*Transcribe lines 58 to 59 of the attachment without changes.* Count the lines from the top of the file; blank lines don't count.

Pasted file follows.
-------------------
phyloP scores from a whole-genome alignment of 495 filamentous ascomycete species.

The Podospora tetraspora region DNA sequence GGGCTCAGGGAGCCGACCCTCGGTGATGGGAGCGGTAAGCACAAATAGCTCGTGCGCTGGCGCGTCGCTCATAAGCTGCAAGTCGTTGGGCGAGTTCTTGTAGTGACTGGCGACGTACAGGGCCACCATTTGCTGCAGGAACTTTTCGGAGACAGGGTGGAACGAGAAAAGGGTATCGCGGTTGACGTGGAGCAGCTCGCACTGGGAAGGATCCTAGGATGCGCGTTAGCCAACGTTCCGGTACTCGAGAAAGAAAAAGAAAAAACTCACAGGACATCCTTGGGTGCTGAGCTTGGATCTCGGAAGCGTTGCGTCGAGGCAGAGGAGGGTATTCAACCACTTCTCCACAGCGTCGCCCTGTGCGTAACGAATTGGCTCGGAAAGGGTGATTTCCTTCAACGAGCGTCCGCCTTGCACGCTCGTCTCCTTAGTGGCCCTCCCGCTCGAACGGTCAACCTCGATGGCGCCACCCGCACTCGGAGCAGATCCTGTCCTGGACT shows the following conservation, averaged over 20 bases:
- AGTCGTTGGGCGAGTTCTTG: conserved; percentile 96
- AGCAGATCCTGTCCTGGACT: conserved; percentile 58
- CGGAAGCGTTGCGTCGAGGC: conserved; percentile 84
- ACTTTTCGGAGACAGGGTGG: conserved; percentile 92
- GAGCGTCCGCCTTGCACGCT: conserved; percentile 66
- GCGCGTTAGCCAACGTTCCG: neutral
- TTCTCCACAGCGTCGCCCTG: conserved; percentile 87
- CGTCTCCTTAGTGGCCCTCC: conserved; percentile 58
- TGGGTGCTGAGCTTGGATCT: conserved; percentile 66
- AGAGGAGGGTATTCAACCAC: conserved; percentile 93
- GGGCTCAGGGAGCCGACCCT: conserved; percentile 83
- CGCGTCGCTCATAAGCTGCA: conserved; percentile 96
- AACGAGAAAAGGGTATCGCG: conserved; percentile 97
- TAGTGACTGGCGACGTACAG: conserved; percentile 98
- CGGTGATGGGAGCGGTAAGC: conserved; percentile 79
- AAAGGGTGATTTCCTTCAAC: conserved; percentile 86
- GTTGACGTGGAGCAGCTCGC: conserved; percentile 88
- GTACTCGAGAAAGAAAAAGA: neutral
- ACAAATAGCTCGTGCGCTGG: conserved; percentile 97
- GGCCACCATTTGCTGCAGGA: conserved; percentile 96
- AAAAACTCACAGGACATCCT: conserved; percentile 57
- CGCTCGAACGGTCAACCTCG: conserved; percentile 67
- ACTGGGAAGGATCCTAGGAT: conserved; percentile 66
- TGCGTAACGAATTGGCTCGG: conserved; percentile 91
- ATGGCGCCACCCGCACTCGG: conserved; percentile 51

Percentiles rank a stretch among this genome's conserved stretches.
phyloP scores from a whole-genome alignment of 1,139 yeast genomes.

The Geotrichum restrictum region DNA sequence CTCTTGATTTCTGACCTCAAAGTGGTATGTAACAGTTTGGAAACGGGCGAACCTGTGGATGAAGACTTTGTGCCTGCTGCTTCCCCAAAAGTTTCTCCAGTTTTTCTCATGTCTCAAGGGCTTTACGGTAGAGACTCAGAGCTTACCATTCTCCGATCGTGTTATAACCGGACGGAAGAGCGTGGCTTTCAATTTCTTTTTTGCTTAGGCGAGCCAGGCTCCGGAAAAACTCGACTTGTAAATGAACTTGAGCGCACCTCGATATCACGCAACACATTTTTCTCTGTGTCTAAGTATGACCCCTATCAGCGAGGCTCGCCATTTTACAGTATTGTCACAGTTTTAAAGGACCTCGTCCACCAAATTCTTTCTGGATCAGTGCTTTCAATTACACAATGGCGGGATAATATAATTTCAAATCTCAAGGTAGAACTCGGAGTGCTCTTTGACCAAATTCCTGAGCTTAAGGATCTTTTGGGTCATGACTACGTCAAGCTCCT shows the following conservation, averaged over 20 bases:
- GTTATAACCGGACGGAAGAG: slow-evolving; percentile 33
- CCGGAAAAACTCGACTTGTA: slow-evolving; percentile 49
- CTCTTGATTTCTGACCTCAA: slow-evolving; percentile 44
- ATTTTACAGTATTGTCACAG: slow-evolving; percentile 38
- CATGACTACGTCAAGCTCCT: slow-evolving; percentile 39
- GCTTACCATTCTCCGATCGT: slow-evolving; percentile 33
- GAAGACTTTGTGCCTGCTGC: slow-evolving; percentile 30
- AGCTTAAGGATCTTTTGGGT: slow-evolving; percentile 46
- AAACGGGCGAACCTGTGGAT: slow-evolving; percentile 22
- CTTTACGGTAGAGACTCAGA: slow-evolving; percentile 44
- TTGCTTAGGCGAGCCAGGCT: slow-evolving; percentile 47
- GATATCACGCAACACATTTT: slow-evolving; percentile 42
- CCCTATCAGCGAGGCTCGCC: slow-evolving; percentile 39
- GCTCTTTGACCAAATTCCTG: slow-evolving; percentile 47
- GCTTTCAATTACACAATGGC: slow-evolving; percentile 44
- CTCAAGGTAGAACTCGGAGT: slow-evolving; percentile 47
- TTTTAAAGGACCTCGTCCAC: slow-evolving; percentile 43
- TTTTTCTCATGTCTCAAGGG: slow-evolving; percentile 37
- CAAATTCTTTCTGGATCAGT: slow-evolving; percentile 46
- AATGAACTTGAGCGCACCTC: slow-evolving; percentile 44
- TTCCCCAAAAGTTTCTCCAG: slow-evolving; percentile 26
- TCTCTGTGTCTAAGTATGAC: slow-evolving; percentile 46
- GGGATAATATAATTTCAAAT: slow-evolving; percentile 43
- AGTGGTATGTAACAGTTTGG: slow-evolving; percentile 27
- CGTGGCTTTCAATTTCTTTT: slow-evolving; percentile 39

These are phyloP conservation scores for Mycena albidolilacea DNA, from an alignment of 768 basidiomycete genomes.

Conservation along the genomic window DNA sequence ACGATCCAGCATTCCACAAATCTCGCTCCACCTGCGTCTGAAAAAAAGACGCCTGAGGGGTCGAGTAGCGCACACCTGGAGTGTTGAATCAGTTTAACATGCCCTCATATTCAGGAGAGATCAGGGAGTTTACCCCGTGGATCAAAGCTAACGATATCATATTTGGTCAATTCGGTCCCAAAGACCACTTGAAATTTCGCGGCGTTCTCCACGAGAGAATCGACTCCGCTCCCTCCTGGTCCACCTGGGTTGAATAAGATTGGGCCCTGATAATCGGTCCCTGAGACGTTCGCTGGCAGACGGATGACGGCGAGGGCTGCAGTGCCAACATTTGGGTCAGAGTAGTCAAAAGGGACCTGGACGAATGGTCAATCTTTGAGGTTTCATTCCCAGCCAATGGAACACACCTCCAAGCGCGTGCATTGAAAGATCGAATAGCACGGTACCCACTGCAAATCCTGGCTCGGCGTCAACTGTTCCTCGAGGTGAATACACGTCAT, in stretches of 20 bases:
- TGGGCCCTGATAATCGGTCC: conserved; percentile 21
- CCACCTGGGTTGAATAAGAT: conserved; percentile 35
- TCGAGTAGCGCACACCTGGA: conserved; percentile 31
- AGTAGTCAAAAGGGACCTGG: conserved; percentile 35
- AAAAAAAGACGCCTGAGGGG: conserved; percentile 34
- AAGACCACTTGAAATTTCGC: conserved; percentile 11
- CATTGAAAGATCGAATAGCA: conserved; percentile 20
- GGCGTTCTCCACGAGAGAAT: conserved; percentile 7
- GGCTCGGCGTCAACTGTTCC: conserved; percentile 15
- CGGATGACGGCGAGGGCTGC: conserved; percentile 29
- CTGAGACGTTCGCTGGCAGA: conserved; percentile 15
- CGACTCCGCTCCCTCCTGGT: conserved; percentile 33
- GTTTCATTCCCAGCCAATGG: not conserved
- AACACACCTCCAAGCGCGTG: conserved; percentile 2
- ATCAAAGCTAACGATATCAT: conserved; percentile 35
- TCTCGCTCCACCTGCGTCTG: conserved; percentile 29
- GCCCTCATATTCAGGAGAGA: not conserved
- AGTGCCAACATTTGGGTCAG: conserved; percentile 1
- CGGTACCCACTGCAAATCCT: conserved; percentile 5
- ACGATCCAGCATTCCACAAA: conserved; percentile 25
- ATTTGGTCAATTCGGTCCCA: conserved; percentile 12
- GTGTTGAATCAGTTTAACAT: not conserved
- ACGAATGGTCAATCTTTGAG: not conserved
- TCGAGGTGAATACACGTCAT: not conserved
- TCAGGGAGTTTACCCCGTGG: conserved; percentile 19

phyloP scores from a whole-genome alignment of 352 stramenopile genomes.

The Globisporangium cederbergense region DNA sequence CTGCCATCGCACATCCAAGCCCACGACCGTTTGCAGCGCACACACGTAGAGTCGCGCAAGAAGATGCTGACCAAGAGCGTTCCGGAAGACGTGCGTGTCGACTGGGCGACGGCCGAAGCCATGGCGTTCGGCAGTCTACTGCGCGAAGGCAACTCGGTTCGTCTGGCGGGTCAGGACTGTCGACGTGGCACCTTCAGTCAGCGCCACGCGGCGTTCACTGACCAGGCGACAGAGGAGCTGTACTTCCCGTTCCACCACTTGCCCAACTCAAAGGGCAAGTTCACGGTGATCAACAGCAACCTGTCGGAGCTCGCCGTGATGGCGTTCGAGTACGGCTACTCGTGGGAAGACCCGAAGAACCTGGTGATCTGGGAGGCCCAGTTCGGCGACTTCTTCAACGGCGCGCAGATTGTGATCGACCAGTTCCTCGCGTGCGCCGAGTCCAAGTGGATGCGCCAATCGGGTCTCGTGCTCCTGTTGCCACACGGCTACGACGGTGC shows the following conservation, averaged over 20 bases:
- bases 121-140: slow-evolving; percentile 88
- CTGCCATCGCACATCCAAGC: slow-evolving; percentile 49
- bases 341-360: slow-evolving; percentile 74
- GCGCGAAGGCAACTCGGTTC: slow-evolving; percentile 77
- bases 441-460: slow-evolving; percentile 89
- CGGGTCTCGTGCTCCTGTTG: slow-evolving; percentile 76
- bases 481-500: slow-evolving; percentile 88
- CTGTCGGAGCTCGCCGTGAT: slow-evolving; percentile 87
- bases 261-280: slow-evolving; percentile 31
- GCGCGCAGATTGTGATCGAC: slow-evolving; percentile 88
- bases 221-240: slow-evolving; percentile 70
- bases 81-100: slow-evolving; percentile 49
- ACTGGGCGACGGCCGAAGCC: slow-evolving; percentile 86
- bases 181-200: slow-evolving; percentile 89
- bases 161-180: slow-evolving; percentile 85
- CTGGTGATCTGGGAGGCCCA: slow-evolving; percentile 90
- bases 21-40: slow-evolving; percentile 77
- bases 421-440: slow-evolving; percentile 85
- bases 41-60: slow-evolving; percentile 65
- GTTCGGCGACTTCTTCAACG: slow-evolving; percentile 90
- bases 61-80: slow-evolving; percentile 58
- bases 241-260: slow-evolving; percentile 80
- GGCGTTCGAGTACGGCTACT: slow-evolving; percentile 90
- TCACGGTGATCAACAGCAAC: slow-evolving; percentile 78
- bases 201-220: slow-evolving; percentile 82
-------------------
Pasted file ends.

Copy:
- TGGGCCCTGATAATCGGTCC: conserved; percentile 21
- CCACCTGGGTTGAATAAGAT: conserved; percentile 35